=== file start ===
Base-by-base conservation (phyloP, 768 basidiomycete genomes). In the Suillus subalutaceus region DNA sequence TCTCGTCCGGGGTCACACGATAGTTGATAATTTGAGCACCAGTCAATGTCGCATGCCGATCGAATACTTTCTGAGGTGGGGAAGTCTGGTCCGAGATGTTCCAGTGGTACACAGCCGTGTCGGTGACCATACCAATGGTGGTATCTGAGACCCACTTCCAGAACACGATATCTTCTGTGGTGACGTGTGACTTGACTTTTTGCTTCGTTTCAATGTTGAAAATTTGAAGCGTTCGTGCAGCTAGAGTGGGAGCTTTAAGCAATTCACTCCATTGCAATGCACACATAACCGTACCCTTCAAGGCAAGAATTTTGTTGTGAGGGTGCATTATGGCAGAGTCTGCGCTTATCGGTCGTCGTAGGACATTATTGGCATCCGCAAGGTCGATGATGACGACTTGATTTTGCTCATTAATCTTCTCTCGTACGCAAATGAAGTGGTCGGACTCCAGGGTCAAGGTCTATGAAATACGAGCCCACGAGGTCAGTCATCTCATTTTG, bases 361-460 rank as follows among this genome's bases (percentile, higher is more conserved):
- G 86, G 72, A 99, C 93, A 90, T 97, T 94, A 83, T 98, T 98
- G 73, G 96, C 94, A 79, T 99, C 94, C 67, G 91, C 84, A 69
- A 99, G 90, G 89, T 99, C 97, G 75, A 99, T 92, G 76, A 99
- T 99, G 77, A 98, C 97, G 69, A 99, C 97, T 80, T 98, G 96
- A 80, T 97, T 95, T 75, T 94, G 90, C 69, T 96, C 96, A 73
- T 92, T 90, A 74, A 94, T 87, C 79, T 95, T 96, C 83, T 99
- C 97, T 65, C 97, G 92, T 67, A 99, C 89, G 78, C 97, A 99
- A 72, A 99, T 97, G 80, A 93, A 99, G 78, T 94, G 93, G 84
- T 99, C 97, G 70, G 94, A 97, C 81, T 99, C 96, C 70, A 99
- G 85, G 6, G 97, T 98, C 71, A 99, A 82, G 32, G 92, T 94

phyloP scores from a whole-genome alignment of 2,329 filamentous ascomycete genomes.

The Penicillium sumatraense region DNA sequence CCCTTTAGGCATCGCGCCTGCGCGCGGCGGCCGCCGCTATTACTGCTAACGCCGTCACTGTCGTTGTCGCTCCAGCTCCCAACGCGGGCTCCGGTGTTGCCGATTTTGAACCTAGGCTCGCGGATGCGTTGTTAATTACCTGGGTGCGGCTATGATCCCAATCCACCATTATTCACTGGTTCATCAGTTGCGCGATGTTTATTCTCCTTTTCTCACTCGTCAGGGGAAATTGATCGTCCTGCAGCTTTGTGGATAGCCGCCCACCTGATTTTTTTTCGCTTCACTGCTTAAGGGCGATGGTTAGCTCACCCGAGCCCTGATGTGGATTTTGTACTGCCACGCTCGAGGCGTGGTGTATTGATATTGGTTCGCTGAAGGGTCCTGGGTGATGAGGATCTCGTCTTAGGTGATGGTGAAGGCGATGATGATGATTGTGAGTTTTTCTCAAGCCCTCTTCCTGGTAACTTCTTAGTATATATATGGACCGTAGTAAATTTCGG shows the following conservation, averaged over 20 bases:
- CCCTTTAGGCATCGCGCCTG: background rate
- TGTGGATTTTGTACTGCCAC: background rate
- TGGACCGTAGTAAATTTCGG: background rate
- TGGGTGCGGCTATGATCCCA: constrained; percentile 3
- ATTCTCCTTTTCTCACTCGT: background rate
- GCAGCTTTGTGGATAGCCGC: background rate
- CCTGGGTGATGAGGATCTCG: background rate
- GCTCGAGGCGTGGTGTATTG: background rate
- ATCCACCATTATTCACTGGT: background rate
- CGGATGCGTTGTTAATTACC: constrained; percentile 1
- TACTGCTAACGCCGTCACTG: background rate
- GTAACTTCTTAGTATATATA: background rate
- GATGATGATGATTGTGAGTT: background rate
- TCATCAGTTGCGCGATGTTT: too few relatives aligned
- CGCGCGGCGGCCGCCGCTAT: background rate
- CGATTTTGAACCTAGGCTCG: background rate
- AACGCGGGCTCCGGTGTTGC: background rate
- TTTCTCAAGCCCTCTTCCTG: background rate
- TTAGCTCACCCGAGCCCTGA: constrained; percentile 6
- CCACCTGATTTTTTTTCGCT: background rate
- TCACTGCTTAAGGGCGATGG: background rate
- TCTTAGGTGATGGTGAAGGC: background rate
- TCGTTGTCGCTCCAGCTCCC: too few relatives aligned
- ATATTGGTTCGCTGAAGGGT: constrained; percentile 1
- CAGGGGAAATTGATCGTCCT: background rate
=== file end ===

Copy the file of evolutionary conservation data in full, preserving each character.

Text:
Base-by-base conservation (phyloP, 768 basidiomycete genomes). In the Suillus subalutaceus region DNA sequence TCTCGTCCGGGGTCACACGATAGTTGATAATTTGAGCACCAGTCAATGTCGCATGCCGATCGAATACTTTCTGAGGTGGGGAAGTCTGGTCCGAGATGTTCCAGTGGTACACAGCCGTGTCGGTGACCATACCAATGGTGGTATCTGAGACCCACTTCCAGAACACGATATCTTCTGTGGTGACGTGTGACTTGACTTTTTGCTTCGTTTCAATGTTGAAAATTTGAAGCGTTCGTGCAGCTAGAGTGGGAGCTTTAAGCAATTCACTCCATTGCAATGCACACATAACCGTACCCTTCAAGGCAAGAATTTTGTTGTGAGGGTGCATTATGGCAGAGTCTGCGCTTATCGGTCGTCGTAGGACATTATTGGCATCCGCAAGGTCGATGATGACGACTTGATTTTGCTCATTAATCTTCTCTCGTACGCAAATGAAGTGGTCGGACTCCAGGGTCAAGGTCTATGAAATACGAGCCCACGAGGTCAGTCATCTCATTTTG, bases 361-460 rank as follows among this genome's bases (percentile, higher is more conserved):
- G 86, G 72, A 99, C 93, A 90, T 97, T 94, A 83, T 98, T 98
- G 73, G 96, C 94, A 79, T 99, C 94, C 67, G 91, C 84, A 69
- A 99, G 90, G 89, T 99, C 97, G 75, A 99, T 92, G 76, A 99
- T 99, G 77, A 98, C 97, G 69, A 99, C 97, T 80, T 98, G 96
- A 80, T 97, T 95, T 75, T 94, G 90, C 69, T 96, C 96, A 73
- T 92, T 90, A 74, A 94, T 87, C 79, T 95, T 96, C 83, T 99
- C 97, T 65, C 97, G 92, T 67, A 99, C 89, G 78, C 97, A 99
- A 72, A 99, T 97, G 80, A 93, A 99, G 78, T 94, G 93, G 84
- T 99, C 97, G 70, G 94, A 97, C 81, T 99, C 96, C 70, A 99
- G 85, G 6, G 97, T 98, C 71, A 99, A 82, G 32, G 92, T 94

phyloP scores from a whole-genome alignment of 2,329 filamentous ascomycete genomes.

The Penicillium sumatraense region DNA sequence CCCTTTAGGCATCGCGCCTGCGCGCGGCGGCCGCCGCTATTACTGCTAACGCCGTCACTGTCGTTGTCGCTCCAGCTCCCAACGCGGGCTCCGGTGTTGCCGATTTTGAACCTAGGCTCGCGGATGCGTTGTTAATTACCTGGGTGCGGCTATGATCCCAATCCACCATTATTCACTGGTTCATCAGTTGCGCGATGTTTATTCTCCTTTTCTCACTCGTCAGGGGAAATTGATCGTCCTGCAGCTTTGTGGATAGCCGCCCACCTGATTTTTTTTCGCTTCACTGCTTAAGGGCGATGGTTAGCTCACCCGAGCCCTGATGTGGATTTTGTACTGCCACGCTCGAGGCGTGGTGTATTGATATTGGTTCGCTGAAGGGTCCTGGGTGATGAGGATCTCGTCTTAGGTGATGGTGAAGGCGATGATGATGATTGTGAGTTTTTCTCAAGCCCTCTTCCTGGTAACTTCTTAGTATATATATGGACCGTAGTAAATTTCGG shows the following conservation, averaged over 20 bases:
- CCCTTTAGGCATCGCGCCTG: background rate
- TGTGGATTTTGTACTGCCAC: background rate
- TGGACCGTAGTAAATTTCGG: background rate
- TGGGTGCGGCTATGATCCCA: constrained; percentile 3
- ATTCTCCTTTTCTCACTCGT: background rate
- GCAGCTTTGTGGATAGCCGC: background rate
- CCTGGGTGATGAGGATCTCG: background rate
- GCTCGAGGCGTGGTGTATTG: background rate
- ATCCACCATTATTCACTGGT: background rate
- CGGATGCGTTGTTAATTACC: constrained; percentile 1
- TACTGCTAACGCCGTCACTG: background rate
- GTAACTTCTTAGTATATATA: background rate
- GATGATGATGATTGTGAGTT: background rate
- TCATCAGTTGCGCGATGTTT: too few relatives aligned
- CGCGCGGCGGCCGCCGCTAT: background rate
- CGATTTTGAACCTAGGCTCG: background rate
- AACGCGGGCTCCGGTGTTGC: background rate
- TTTCTCAAGCCCTCTTCCTG: background rate
- TTAGCTCACCCGAGCCCTGA: constrained; percentile 6
- CCACCTGATTTTTTTTCGCT: background rate
- TCACTGCTTAAGGGCGATGG: background rate
- TCTTAGGTGATGGTGAAGGC: background rate
- TCGTTGTCGCTCCAGCTCCC: too few relatives aligned
- ATATTGGTTCGCTGAAGGGT: constrained; percentile 1
- CAGGGGAAATTGATCGTCCT: background rate